Assessing flood hazards on the U.S. East Coast considering sea level rise and tropical cyclone activity

  • 5 October 2015
  • Number of views: 2005
Assessing flood hazards on the U.S. East Coast considering sea level rise and tropical cyclone activity

A new study published in Nature Climate Change on Sept. 21, 2015, and supported by NOAA’s Climate Program Office employs a unique approach to assess flood risk by combining consideration of oceanographic sea level rise (SLR) and tropical cyclone intensity, frequency and duration (using the Power Dissipation Index: PDI) into a flood index.

The researchers developed the flood index using a 15 member multi-model ensemble under low and high anthropogenic forcing scenarios (RCP 2.6 and 8.5, respectively).

 

Little et al. project a substantial increase in flood hazard risk on the East Coast throughout this century, and note that the joint probability of both the PDI and SLR is an important consideration when determining climate impact and flood risk as failure to consider both may lead to underestimates of coastal flood risk.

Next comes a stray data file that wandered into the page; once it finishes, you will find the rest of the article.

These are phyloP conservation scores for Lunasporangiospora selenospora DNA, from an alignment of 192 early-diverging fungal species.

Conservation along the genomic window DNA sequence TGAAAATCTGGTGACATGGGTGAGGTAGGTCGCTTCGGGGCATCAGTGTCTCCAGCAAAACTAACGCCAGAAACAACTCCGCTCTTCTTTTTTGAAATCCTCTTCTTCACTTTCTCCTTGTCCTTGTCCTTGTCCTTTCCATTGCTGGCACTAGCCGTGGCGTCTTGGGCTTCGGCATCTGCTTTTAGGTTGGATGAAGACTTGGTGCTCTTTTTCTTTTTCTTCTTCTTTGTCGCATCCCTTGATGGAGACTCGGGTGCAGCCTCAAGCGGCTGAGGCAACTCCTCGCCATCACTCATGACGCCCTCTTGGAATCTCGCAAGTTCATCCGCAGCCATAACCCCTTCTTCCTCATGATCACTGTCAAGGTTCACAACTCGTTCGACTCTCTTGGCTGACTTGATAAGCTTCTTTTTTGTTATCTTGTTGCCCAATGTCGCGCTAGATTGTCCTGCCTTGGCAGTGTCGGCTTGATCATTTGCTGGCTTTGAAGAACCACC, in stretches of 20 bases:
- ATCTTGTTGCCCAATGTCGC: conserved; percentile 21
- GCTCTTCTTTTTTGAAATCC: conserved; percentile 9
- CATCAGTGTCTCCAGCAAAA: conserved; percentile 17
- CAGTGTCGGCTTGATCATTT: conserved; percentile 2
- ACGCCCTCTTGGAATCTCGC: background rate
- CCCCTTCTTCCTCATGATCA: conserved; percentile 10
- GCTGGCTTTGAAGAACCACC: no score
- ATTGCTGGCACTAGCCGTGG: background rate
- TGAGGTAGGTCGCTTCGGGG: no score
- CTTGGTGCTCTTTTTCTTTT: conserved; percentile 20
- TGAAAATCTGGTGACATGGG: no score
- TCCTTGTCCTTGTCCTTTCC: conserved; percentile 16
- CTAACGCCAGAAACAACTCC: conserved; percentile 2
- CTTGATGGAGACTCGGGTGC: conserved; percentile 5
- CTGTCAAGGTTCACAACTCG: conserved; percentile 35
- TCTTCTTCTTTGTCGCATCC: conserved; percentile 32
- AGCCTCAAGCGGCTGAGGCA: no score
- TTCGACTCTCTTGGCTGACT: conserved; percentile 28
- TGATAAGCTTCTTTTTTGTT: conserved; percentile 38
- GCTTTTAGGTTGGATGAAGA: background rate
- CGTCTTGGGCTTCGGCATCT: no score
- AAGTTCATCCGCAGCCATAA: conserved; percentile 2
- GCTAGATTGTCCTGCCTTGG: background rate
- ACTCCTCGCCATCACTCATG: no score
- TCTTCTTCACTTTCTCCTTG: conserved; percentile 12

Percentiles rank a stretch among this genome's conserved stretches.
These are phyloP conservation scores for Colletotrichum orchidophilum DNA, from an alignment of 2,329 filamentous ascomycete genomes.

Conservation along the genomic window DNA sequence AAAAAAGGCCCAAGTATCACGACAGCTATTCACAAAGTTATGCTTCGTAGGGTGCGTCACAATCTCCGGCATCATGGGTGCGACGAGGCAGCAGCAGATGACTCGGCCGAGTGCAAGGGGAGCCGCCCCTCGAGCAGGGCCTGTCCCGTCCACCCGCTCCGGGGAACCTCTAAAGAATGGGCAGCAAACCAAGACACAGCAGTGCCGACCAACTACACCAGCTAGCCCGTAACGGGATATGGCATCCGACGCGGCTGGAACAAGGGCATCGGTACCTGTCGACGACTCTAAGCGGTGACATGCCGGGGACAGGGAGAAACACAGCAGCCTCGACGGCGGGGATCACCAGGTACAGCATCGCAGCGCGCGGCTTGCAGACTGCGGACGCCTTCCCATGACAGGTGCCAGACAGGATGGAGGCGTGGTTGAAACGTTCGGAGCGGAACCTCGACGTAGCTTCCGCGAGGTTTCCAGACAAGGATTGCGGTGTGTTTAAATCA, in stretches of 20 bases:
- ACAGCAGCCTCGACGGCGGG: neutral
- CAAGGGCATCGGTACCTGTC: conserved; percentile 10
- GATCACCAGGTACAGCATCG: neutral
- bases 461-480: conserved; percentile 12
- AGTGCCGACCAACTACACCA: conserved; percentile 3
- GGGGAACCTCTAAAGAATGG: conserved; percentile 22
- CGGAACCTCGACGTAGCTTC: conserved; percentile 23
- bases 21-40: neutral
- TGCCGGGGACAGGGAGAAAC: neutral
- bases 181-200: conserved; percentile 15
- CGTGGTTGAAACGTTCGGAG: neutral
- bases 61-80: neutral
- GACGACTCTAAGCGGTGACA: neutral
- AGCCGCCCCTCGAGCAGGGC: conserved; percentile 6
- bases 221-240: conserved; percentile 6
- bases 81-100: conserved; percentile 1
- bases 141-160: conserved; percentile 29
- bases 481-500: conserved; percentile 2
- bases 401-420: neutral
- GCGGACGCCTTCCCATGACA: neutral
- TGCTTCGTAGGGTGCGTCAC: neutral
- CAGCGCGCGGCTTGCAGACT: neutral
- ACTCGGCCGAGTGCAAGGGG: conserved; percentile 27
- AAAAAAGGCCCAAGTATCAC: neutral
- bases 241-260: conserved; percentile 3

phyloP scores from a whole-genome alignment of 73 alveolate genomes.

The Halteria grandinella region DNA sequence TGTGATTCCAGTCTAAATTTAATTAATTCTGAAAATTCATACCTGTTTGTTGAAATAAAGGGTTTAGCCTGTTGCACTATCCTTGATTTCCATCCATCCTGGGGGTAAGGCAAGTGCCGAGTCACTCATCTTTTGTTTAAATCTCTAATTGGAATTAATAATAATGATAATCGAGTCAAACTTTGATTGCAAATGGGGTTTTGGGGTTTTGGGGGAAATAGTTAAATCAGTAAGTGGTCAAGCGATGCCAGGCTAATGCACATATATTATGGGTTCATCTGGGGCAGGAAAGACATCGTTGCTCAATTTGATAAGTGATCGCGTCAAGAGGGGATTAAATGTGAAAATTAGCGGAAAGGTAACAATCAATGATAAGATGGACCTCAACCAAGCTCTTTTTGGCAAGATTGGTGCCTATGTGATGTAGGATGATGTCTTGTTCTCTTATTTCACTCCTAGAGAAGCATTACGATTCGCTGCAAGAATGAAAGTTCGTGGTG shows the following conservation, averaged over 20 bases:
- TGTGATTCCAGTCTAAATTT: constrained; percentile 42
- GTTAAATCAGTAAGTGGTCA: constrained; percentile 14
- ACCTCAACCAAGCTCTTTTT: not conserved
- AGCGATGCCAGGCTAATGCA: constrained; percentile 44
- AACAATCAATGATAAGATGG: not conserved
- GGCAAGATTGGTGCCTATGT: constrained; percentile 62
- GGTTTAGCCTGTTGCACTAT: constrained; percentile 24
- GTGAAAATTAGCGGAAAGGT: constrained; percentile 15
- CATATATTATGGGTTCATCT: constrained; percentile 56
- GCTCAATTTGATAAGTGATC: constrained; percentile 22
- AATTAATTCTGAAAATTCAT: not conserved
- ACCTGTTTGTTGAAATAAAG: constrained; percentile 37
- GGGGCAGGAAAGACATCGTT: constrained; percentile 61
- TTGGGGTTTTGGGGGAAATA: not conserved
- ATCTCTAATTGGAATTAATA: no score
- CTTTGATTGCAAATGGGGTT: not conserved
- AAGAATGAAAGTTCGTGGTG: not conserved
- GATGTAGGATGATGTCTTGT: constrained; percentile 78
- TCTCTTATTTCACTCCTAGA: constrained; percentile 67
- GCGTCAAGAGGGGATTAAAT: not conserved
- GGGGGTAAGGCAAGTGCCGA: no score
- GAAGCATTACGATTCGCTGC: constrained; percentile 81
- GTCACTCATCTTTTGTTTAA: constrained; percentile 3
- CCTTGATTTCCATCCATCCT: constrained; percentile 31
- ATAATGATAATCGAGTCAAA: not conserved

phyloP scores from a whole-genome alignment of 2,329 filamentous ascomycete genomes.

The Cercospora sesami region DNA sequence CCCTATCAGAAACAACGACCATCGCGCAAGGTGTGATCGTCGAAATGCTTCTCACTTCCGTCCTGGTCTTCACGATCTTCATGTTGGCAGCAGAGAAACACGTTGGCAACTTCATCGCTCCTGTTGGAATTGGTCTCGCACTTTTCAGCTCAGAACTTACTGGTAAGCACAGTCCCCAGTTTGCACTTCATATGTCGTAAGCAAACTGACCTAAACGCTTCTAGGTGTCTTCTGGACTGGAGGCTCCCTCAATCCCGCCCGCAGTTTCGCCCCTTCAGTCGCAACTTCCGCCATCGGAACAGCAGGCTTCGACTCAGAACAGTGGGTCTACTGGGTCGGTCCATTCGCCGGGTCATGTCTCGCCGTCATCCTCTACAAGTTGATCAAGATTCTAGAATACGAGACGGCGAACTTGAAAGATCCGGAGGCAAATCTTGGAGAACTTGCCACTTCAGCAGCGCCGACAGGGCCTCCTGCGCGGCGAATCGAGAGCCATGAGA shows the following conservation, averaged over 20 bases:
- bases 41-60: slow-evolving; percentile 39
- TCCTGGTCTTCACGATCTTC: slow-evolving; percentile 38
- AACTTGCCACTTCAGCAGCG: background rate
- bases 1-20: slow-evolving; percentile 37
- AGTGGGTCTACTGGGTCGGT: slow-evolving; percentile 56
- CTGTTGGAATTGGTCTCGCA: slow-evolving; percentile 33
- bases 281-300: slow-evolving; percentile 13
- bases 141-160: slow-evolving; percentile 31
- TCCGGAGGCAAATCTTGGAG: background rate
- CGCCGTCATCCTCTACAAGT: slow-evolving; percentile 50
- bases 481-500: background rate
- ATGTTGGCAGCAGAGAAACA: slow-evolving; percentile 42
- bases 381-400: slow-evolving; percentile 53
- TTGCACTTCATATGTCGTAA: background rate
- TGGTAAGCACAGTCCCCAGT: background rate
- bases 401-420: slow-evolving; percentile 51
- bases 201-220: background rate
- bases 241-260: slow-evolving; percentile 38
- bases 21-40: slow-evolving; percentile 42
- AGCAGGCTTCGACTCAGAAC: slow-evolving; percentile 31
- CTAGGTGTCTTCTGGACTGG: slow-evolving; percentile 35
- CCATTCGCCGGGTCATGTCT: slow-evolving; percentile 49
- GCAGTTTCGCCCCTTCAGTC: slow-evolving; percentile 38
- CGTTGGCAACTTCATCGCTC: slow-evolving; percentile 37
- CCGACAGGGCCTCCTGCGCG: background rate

The flood index complements other approaches, such as hazard curves, and an important future goal is reconciling these approaches to provide robust local risk assessments.

This paper expands the set of techniques used for assessing coastal flood risk by creating an index that is replicable and possible to operationalize so it can be one of several consistent metrics for projecting coastal flood risk.

To access a PDF of the paper, visit: http://geology.rutgers.edu/images/Publications_PDFS/nclimate2801.pdf

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